Palace hails Rody’s inclusion in Time 100, but…

Malacañang yesterday hailed President Rodrigo Duterte inclusion in Time magazine’s “100 most influential people,” but decried the magazine’s failure to mention the drug-related charges against his critic Sen. Leila de Lima. Richard Madelo/Presidential Photo

MANILA, Philippines - Malacañang yesterday hailed President Duterte’s inclusion in Time magazine’s “100 most influential people,” but decried the magazine’s failure to mention the drug-related charges against his critic Sen. Leila de Lima.

Duterte and De Lima were included in the list, which also had actors, musicians, business leaders, activists and scientists.

The President was among the “leaders” while the senator was included in the “icons” category. 

Duterte had topped the online poll that preceded the magazine’s selection of the TIME 100, besting Pope Francis, US President Donald Trump and Microsoft co-founder Bill Gates.

“The fact remains that President Duterte is supported by a majority of Filipinos in his campaign against illegal drugs, crime and corruption,” presidential spokesman Ernesto Abella said in a statement.

“In the case of Senator De Lima, Time conveniently failed to clarify that she was jailed not for her criticisms against the administration but because an independent court found probable cause in support of the criminal charges against her for alleged violation of the law on illegal drugs,” he added.

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De Lima, who started a Senate inquiry on the killings linked to Duterte’s clampdown on illegal drugs, was arrested and jailed last February on charges that she took bribes from convicted drug lords. She has denied the allegations and claimed that the charges against her were politically motivated.

While the write-up on Duterte was mostly a rebuke of his brutal war on illegal drugs, De Lima was portrayed as a figure of resistance against “strongman” rule. 

The TIME write-up was penned by Cesar Gaviria, the former Colombian president who chased notorious drug lord Pablo Escobar. In a New York Times commentary, he wrote that Duterte was repeating his mistakes as “throwing more soldiers and police at drug users is not just a waste of money but also can actually make the problem worse.”

Gaviria’s comments did not sit well with Duterte, who called the former Colombian leader an “idiot.”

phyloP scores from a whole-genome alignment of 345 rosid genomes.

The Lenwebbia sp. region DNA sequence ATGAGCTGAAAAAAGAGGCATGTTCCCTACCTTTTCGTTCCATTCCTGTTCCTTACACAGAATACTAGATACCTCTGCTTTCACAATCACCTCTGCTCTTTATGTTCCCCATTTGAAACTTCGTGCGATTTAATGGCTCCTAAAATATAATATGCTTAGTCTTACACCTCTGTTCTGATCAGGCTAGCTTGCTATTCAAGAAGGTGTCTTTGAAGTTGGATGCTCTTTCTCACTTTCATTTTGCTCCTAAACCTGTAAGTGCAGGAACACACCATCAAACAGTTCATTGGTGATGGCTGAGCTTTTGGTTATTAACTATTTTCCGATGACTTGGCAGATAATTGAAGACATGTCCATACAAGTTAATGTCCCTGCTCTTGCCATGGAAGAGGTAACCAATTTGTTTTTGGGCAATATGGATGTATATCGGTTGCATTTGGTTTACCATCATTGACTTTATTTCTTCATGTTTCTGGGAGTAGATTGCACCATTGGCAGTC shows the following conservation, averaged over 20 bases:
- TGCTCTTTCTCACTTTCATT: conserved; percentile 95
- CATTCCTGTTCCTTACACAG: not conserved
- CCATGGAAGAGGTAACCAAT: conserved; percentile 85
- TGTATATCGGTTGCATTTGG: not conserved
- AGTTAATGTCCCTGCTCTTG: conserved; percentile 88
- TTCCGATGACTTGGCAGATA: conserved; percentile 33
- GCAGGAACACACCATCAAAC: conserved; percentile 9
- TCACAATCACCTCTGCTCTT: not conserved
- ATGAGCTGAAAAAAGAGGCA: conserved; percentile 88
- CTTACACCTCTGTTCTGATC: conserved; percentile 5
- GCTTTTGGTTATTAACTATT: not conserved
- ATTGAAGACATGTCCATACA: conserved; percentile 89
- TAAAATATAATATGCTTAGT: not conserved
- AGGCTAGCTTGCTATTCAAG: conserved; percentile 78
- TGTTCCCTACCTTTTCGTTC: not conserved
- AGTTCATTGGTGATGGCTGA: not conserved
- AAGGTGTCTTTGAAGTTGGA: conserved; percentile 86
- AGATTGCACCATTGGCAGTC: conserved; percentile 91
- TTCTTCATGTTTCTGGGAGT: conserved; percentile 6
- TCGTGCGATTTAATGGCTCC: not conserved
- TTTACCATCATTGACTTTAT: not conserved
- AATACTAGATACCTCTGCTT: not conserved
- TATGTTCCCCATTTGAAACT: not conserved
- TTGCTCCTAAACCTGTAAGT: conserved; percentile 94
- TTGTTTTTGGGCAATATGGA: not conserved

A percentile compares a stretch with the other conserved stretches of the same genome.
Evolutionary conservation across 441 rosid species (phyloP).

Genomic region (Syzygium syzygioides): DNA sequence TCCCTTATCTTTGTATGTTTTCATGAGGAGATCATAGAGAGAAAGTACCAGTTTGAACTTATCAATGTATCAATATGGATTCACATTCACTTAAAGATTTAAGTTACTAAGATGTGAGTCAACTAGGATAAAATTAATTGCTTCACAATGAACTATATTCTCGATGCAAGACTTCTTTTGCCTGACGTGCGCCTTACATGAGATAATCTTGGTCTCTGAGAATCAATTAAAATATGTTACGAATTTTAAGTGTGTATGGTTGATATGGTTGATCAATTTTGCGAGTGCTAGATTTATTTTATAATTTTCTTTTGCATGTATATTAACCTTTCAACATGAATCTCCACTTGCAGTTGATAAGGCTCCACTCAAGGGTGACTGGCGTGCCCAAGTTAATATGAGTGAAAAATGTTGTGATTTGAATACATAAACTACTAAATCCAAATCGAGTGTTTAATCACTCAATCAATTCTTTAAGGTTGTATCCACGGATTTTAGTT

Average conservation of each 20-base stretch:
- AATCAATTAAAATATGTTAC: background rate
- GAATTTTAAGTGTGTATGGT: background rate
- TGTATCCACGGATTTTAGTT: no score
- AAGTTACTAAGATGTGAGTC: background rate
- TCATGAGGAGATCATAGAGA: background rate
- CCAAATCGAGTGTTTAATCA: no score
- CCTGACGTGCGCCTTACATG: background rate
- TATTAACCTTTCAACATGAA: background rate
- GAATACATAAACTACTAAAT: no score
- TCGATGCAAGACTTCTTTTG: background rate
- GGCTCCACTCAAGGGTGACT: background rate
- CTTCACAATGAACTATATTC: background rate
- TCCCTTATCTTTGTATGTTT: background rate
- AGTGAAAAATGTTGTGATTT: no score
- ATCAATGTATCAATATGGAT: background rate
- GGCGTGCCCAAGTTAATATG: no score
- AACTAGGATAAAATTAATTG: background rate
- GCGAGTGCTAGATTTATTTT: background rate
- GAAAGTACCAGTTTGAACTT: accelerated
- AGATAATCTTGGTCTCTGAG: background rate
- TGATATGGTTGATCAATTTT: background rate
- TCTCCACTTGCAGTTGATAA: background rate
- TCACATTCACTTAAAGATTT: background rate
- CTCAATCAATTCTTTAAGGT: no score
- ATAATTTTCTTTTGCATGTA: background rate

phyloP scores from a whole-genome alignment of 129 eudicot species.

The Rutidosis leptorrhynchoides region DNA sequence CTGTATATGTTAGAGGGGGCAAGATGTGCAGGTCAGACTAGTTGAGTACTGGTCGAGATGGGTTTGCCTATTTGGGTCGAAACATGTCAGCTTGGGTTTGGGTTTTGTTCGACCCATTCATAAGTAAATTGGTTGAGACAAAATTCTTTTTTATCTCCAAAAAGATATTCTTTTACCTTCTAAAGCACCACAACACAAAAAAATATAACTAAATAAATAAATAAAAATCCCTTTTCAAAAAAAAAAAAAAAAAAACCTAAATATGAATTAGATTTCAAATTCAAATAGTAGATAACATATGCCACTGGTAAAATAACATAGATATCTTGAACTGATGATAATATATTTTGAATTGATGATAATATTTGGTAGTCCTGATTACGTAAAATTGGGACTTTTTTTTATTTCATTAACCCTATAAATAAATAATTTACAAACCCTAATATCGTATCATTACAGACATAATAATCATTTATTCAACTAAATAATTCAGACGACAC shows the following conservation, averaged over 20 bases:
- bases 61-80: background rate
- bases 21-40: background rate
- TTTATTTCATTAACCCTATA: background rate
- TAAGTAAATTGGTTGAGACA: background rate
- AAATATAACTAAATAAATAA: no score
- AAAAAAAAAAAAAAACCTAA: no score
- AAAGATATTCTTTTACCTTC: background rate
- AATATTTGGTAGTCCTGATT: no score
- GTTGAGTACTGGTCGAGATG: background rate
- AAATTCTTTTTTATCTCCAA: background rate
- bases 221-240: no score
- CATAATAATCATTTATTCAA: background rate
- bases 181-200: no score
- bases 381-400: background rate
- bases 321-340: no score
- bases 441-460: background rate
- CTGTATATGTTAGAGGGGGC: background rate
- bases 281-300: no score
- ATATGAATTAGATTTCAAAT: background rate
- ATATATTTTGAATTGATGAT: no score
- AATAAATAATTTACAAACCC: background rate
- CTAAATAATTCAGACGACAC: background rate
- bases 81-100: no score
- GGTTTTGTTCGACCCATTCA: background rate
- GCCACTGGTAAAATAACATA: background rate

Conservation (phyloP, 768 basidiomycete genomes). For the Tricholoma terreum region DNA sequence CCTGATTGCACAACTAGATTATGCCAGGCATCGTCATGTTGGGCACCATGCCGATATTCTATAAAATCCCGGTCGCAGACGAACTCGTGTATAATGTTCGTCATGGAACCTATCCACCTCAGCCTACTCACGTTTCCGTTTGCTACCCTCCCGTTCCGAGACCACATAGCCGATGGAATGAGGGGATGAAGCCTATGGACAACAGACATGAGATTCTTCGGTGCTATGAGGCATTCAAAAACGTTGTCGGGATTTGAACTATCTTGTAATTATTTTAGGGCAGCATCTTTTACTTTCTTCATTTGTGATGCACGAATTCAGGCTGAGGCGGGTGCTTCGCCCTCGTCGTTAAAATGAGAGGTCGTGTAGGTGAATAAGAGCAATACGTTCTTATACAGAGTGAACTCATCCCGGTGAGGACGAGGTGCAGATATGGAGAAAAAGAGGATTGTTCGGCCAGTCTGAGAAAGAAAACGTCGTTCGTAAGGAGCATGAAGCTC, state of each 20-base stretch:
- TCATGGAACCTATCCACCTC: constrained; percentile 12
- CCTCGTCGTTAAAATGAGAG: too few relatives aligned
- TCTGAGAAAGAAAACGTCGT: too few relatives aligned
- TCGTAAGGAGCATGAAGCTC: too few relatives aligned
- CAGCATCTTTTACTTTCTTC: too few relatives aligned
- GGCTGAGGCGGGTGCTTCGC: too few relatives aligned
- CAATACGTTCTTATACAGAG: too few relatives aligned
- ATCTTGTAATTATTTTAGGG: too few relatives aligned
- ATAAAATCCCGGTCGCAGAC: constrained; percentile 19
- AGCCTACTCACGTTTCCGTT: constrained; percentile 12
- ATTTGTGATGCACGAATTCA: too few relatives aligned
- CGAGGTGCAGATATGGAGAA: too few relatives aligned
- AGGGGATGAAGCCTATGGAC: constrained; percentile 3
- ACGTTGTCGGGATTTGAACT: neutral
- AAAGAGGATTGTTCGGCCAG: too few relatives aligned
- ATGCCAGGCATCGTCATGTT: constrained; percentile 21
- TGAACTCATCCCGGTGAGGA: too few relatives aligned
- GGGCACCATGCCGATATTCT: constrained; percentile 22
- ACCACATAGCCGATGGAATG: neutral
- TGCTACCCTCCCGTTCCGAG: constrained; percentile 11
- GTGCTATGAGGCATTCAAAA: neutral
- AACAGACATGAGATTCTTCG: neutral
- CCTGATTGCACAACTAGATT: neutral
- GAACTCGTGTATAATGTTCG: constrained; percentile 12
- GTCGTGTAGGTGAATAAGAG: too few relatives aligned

In his article, he said the Philippine leader’s approach on narcotics was “as ill-considered as his grasp of history,” noting that the war has alarmed governments, human-rights organizations and faith-based groups even when Duterte was “winning high approval ratings at home.”

“After spending billions, I discovered that the war was unwinnable and the human costs were devastating. The cure was infinitely worse than the disease,” Gaviria described his own campaign against illegal drugs as he predicted many more will die as Duterte learns his lesson.

In contrast, Samantha Power, a former UN ambassador, portrayed De Lima as a brave opposition figure: “Most opposition politicians have kept their heads down, knowing Duterte is both terrifyingly brutal and massively popular. But Senator De Lima has become Duterte’s most vocal critic – a role her friends call suicidal.”

Power said De Lima’s imprisonment was a “disturbing testament to the current solidarity among strongmen and the global surge in impunity that De Lima’s cause has not been more embraced.

De Lima said she is deeply humbled and encouraged by her inclusion in Time’s 100 Most Influential People for 2017.

In a statement issued from the Philippine National Police Custodial Center where she is detained on drug charges, she vowed to continue opposing Duterte’s brutal war on drugs.

“For many of our countrymen, it is more convenient to huddle up close to Malacañang and reap the benefits of being a sycophant, rather than take the road less travelled but be the victim of political persecution by a vengeful strongman,” the senator said.

“I could have chosen to stay silent and dance with the regime’s music, but that would have been a betrayal of the country, the oppressed, the marginalized, and the fight for justice,” she said. “I cannot for once contemplate capitulating to the dark side that this regime now embodies in exchange for a comfortable but opportunist life.”

De Lima said she would also be betraying her father, sons, and her family if she remained silent to the human rights violations of the administration.

The senator renewed her call for international attention and action on the extrajudicial killings as local human rights advocates need the world to keep watch.  – With Paolo Romero

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